Mourning Sickness | Khalisa Rae

Every time my husband walks outside
I am afraid someone
will make him asphalt
And I will be the widow

mourning. In the morning going
to view the dew of the body,
they stole from me.

No one ever gets their just due.
How we know the suspect caught
will get off and fly

the coup, go back to the streets
to find someone else to send back
to dust—a decrescendo of earth.

The ground song we knew is gone.

Just like the sky we were aiming
for was a reflection and we were all diving
into empty swimming pools.

Each of us coming back as crows
that fade too fast for them to catch
us. At night I listen for the sound

of my husband’s disappearing.
Wait for the officer’s pound
at my door. This Blackness

is a death sentence, and inevitable sorry
for your loss. Mouth gaping, eyes closed, hands
waving from the vibration of names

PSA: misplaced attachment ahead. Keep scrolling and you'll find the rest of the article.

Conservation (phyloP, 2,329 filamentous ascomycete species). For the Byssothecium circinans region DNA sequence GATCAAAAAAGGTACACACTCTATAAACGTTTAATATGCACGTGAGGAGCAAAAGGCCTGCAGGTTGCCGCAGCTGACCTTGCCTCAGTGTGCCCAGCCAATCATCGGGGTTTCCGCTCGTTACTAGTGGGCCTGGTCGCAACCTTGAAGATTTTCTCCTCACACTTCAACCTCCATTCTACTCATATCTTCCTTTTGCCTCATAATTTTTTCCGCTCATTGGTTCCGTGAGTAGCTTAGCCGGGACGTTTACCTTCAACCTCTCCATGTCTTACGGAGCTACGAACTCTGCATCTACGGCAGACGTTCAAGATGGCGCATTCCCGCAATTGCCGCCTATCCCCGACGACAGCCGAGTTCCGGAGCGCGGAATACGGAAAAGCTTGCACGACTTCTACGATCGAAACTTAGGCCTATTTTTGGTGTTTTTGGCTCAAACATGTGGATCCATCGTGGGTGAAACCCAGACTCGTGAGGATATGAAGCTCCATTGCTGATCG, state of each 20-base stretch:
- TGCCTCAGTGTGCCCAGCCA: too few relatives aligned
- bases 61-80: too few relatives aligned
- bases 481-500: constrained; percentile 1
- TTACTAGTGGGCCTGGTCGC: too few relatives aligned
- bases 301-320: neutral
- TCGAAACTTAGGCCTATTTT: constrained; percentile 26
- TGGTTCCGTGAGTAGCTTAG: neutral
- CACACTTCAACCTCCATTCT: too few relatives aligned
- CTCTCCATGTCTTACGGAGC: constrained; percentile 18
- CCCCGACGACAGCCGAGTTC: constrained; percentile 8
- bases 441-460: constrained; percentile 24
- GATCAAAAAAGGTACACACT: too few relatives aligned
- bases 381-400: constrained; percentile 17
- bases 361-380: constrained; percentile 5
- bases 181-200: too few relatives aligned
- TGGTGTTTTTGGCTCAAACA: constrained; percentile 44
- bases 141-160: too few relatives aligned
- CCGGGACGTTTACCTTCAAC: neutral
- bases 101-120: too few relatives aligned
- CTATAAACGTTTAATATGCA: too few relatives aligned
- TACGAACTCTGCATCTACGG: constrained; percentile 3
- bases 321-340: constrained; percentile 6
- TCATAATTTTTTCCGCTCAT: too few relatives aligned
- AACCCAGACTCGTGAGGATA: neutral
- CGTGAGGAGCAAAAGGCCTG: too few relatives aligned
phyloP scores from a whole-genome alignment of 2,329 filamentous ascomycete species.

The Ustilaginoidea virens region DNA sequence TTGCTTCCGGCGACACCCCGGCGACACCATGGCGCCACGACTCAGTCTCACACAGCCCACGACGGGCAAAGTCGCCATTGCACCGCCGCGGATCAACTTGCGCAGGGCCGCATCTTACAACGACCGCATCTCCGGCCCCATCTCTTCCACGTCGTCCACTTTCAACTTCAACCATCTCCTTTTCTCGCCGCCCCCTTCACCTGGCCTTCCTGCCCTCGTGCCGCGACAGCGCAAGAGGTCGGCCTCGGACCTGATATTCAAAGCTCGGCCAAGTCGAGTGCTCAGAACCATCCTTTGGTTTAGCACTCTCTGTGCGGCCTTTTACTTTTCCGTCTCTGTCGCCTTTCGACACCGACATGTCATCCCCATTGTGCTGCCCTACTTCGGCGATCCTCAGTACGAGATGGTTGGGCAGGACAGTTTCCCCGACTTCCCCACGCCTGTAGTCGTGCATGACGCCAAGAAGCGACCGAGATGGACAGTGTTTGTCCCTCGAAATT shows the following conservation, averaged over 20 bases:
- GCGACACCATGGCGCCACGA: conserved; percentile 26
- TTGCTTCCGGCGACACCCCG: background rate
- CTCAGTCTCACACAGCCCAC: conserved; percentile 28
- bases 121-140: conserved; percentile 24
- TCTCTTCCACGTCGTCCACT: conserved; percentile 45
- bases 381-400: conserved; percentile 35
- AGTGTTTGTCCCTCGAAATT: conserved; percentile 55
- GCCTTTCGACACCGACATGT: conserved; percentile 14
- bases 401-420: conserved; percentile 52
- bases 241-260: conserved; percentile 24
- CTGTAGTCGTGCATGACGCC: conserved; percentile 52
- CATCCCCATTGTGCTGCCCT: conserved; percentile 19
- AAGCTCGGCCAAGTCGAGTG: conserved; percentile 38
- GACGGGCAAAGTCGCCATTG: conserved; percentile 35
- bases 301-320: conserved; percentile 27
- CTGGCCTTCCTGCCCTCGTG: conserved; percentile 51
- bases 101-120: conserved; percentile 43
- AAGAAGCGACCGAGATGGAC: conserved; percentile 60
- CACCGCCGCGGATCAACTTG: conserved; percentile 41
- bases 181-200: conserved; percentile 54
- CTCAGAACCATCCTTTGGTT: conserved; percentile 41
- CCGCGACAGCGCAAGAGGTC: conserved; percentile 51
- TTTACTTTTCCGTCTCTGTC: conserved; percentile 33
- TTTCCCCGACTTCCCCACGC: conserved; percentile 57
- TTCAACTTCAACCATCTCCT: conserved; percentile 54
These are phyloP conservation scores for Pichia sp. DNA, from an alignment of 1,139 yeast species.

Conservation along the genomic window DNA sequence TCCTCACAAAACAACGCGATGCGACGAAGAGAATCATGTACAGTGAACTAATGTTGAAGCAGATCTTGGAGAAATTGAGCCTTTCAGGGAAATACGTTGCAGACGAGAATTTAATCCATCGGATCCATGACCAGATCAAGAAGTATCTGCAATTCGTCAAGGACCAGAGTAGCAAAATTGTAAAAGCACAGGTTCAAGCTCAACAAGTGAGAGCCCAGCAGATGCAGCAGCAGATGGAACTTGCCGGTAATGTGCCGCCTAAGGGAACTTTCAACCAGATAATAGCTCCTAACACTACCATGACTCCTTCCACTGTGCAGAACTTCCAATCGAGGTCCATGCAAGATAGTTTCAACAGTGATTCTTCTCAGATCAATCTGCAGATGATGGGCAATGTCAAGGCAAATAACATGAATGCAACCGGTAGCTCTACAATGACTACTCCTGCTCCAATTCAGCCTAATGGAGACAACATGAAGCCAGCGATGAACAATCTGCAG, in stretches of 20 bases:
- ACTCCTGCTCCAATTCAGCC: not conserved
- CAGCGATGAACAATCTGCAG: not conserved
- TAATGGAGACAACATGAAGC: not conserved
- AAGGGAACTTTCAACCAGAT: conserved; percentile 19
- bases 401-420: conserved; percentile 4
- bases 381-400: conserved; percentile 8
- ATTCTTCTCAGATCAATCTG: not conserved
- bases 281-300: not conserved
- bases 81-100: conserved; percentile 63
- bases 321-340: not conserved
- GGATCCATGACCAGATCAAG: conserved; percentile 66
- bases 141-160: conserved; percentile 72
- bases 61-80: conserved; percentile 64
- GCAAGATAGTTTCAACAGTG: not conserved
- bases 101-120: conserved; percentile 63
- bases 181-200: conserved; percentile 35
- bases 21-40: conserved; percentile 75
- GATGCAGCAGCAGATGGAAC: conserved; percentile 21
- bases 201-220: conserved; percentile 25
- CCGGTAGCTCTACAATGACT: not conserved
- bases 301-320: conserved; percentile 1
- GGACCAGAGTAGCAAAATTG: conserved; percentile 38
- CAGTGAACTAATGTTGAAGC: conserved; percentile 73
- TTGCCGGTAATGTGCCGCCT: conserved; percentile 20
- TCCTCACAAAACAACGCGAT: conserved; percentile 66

turned to headline.

A hymnal of hurt and healing settled
in lungs that can’t rest.

Khalisa Rae is an activist, poet, and educator in Durham, North Carolina, and a graduate of the Queens University MFA program. Her recent work has been seen in Damaged Goods, Terse, Crab Fat, Glass Poetry, Brave Voices, Hellebore, Honey & Lime, Tishman Review, The Obsidian, Anchor Magazine, New Shoots Anthology, Red Press, Roses Lit, among others. She is Managing Equity and Inclusion Editor at Carve Magazine. Her forthcoming full-length collection is debuting from Red Hen Press Spring 2021 and White Stag 2021.

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